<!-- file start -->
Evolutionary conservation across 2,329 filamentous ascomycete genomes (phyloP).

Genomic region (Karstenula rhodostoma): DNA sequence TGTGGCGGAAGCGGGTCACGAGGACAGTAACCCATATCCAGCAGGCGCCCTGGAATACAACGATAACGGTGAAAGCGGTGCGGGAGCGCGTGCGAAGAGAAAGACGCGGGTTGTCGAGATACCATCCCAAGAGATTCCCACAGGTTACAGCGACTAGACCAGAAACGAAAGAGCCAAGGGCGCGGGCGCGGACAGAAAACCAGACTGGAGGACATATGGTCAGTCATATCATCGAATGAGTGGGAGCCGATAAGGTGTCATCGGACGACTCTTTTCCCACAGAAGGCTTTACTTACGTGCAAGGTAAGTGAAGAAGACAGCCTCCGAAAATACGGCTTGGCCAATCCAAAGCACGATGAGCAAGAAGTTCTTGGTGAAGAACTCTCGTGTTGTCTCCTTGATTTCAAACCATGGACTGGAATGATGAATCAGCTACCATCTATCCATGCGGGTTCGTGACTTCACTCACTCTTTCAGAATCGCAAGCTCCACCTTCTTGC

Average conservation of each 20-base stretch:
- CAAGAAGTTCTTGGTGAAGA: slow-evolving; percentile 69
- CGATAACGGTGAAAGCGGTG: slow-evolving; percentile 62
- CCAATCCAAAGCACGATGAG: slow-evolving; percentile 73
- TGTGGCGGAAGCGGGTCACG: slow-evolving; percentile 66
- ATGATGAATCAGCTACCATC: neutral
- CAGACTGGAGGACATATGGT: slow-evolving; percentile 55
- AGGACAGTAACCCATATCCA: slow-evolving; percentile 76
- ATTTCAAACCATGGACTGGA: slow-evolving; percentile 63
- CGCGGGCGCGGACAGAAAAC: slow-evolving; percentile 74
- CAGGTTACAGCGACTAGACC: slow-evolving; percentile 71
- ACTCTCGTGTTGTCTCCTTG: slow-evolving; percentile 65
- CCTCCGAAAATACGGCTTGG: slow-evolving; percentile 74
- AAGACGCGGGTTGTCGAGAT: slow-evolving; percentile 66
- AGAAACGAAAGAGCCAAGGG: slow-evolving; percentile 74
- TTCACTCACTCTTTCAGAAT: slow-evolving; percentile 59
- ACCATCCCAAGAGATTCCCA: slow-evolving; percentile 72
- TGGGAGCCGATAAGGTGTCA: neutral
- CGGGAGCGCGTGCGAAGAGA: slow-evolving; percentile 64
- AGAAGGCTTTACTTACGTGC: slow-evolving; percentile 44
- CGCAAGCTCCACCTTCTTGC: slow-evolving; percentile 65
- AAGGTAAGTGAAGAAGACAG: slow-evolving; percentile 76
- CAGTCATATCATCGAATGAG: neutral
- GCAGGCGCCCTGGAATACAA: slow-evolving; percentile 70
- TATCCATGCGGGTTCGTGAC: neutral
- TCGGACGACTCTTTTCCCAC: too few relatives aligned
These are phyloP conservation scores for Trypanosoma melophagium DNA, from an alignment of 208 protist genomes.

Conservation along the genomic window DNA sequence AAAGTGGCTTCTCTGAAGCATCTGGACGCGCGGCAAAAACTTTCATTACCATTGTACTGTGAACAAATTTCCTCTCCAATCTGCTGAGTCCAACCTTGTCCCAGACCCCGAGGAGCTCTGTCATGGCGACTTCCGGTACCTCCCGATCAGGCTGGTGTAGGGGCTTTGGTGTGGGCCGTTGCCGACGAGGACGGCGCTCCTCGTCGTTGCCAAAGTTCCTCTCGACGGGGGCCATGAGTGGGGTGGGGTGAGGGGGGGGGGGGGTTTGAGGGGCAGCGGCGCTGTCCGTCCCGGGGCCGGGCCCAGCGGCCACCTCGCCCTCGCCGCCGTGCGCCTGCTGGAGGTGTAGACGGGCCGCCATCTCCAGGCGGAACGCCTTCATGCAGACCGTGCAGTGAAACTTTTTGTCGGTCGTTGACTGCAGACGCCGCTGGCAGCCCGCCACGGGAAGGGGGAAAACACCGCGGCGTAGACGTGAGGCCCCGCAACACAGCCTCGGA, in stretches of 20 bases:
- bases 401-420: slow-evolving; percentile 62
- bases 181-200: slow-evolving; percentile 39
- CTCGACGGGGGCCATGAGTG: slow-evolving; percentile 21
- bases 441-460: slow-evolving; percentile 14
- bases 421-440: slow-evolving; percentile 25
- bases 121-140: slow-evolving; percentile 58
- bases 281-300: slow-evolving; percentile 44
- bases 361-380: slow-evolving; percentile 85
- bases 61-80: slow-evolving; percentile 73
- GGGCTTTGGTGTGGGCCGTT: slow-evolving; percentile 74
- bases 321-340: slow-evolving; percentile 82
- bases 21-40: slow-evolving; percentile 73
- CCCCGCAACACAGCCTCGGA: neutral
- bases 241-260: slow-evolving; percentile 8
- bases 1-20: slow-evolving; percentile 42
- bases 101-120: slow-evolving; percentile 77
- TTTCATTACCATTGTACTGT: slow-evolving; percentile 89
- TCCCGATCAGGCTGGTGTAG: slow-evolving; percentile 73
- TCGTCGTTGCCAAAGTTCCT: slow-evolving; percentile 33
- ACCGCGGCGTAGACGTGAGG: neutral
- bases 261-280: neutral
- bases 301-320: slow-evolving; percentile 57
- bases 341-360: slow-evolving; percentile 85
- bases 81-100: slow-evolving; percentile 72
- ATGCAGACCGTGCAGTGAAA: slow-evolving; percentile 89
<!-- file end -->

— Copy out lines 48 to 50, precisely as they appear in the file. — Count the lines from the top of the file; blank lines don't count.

- TCCCGATCAGGCTGGTGTAG: slow-evolving; percentile 73
- TCGTCGTTGCCAAAGTTCCT: slow-evolving; percentile 33
- ACCGCGGCGTAGACGTGAGG: neutral